This recipe is for Cold Packed Peppers. They can also be processed in a water bath canning pot, but I find they get soggy.
I have done lots of testing on the storage of these peppers and find they are best stored in refrigerator. 
Peppers are crispier when used within 6 months, or so.

Nutrition

Calories: 7kcal | Sodium: 350mg | Potassium: 26mg | Vitamin A: 20IU | Vitamin C: 1.6mg | Calcium: 10mg | Iron: 0.2mg
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Originally published March 10, 2017. Updated March 25, 2024

108 Comments

    1. We think apple cider vinegar has a better flavor than white. You can certainly use white vinegar for safety reasons. Make sure that you are 5% acid vinegar. I’ve heard some companies are selling 4% and that is not a high enough acid content.

  1. Thanks so much for the recipe and all the helpful information related to safe storage. After making these peppers and storing them in the fridge, once opening the jar to eat them and the seal is broken, how soon after should they be consumed before they could go bad or be “dangerous”?

    1. They last a very long time. If they really begin to lose their color or smell off, then throw them out. They will last at least six months though.

  2. Can’t wait to try your recipe! I’ve done similar refrigerator style pickled jalapenos without the water and just raw apple cider vinegar and seasonings, but I was told these are to be used within 2 months or so. I love that your recipe indicates a year! I’m wondering if I can use Himalayan (pink) salt instead?

      1. Have you ever soaked the peppers in ice water before putting in jars? An old boyfriend’s grandma did then boiled the brine & added dill, garlic & salt. Very crispy & sealed perfectly!

        1. I haven’t with the peppers. I just do them right after picking so they have a lot of natural moisture in them. It sounds like a viable idea though. Thanks for checking out the recipe Michelle.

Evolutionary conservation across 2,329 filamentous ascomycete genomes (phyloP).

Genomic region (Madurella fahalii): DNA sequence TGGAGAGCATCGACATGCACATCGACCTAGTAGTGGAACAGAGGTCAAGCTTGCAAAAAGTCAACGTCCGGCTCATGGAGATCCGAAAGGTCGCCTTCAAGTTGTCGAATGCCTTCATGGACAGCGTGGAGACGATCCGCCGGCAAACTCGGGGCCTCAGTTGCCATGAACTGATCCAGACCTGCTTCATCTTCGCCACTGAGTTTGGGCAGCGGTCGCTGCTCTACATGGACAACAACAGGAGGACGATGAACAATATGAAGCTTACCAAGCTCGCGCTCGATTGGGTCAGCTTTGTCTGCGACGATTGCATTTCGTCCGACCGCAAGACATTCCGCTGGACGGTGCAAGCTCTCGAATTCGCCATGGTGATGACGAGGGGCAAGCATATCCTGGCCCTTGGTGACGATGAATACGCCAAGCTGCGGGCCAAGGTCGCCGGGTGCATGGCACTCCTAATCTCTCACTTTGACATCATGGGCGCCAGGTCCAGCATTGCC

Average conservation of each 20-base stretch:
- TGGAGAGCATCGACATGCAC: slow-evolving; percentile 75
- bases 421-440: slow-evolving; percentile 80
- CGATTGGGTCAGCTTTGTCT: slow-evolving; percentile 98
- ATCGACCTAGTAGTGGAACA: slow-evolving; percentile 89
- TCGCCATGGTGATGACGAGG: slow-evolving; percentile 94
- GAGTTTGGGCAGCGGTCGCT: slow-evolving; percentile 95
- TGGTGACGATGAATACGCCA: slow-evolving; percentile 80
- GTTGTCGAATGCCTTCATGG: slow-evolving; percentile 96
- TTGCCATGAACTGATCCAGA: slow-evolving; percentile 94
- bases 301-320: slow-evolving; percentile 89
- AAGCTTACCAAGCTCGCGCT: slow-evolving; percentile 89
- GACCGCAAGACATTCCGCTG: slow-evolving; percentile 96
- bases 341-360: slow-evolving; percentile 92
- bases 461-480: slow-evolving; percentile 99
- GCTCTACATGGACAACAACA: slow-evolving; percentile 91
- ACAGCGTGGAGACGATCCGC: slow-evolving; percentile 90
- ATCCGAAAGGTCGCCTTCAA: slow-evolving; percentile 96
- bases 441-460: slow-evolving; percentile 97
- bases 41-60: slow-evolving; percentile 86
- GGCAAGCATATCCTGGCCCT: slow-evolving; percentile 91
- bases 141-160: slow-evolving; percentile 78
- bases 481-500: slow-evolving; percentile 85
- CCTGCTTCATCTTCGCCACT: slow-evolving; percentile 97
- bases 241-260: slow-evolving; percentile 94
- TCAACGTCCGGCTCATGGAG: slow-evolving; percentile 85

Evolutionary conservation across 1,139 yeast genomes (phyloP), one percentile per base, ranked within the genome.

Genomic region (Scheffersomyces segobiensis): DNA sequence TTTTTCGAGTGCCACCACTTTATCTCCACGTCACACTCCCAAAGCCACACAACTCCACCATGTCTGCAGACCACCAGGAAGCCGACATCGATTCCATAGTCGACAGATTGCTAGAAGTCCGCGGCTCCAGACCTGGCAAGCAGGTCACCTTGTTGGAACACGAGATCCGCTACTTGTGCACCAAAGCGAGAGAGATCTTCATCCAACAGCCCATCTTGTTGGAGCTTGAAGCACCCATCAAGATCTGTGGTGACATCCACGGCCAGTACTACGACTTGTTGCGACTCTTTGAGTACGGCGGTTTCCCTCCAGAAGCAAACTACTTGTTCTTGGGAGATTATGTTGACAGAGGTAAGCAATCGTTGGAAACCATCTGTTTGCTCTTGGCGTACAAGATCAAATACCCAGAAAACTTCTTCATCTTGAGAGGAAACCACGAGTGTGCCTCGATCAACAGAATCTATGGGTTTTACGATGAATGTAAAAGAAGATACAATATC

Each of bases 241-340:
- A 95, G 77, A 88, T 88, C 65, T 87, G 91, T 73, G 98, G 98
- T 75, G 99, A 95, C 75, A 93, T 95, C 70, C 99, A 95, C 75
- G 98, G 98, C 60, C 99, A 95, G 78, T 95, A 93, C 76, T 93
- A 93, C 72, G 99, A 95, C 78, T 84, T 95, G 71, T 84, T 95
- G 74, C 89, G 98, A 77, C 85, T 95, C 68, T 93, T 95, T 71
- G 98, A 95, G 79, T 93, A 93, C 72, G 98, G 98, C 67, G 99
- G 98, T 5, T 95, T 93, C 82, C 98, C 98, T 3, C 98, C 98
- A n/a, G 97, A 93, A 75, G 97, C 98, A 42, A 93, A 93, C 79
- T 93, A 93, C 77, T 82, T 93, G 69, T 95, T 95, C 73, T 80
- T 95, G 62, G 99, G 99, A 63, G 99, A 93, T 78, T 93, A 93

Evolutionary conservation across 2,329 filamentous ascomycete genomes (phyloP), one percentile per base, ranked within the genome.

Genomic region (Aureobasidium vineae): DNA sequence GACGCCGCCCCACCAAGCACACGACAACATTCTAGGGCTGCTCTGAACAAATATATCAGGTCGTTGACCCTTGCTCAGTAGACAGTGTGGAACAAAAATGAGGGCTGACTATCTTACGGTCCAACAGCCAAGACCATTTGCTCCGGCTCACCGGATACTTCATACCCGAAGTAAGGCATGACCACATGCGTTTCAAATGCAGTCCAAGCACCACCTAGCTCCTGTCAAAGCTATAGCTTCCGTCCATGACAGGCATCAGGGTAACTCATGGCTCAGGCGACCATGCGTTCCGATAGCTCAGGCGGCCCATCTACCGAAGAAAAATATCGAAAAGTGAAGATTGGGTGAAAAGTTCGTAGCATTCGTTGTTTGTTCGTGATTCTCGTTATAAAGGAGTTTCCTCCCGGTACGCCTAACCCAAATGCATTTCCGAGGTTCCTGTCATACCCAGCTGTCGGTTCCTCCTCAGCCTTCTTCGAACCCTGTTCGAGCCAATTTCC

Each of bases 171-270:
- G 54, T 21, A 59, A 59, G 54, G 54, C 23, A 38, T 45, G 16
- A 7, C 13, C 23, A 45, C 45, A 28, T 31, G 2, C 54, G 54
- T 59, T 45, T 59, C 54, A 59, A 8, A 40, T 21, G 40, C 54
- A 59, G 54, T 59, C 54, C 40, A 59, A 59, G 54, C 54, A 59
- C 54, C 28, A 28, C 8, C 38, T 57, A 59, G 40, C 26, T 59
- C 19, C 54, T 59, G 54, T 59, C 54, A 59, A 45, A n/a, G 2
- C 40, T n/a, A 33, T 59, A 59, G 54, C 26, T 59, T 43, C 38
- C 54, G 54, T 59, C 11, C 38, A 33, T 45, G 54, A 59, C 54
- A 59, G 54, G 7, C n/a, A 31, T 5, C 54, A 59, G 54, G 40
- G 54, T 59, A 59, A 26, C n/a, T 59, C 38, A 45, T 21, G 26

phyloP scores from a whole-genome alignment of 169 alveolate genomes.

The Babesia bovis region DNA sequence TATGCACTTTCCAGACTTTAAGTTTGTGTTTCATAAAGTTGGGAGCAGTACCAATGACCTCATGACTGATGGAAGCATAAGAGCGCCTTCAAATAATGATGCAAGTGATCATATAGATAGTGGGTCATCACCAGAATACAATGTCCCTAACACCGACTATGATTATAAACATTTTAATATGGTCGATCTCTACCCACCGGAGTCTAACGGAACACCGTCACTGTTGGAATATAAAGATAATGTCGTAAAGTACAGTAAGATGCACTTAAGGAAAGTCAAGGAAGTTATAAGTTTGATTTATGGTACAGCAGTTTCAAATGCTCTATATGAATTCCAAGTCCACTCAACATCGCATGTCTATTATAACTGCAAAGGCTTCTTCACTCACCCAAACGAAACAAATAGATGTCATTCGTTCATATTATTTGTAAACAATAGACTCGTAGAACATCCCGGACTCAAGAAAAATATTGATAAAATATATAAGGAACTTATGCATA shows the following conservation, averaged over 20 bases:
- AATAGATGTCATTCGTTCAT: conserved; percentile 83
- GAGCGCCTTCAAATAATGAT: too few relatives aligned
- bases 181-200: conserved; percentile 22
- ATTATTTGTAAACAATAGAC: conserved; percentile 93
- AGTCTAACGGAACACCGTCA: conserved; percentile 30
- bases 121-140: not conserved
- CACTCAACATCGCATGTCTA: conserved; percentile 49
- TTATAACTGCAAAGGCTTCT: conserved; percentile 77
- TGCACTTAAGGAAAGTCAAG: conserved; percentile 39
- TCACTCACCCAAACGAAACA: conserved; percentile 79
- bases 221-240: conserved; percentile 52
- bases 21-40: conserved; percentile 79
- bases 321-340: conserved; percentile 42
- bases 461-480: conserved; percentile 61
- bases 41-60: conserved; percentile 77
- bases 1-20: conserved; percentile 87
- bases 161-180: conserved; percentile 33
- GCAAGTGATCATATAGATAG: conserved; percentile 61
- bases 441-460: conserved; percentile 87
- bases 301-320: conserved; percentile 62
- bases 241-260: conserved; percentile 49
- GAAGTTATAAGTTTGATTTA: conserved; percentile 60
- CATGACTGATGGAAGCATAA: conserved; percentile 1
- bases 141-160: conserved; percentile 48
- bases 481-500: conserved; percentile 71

1. I usually just wait a couple of days. You can technically eat them right away but they are better if they sit for a bit. Thanks for trying the recipe Nadine!

      1. 5 stars
        Hi Beth,
        I just finished pickling jalapeños, hot yellow banana peppers, onions and I sliced into strips and it was SO easy to do!! I prepped veggies the night before and just had to wash, sterilize jars and lids. I learned awhile ago after washing jars to sterilize them in a 270 degree oven and take out one at a time. DID NOT do hot water bath as them are mushy. I also used dried oregano, dried fresh dill and pickling spices and alternated the herbs. I used rubber gloves to mix all the veggie strips in a large, clear glass bowl and stuffed the mixture into the sterilized. I wanted to add a phot but it didn’t show how I can do that.
        Many thanks again for another GREAT recipe!
        Susan

        1. Your welcome Susan. Yes I find they get soggy if they are water bathed. I refrigerate for long periods and they are still good.

  3. 5 stars
    I would love to make this, specifically to have on hand when I am making pizza. Making this ASAP, thank you so much for this recipe! 🙂

  4. I have always wanted to learn the process of pickling. I’m glad to have found this detailed recipe! Can’t wait for my next farmers market trip 🙂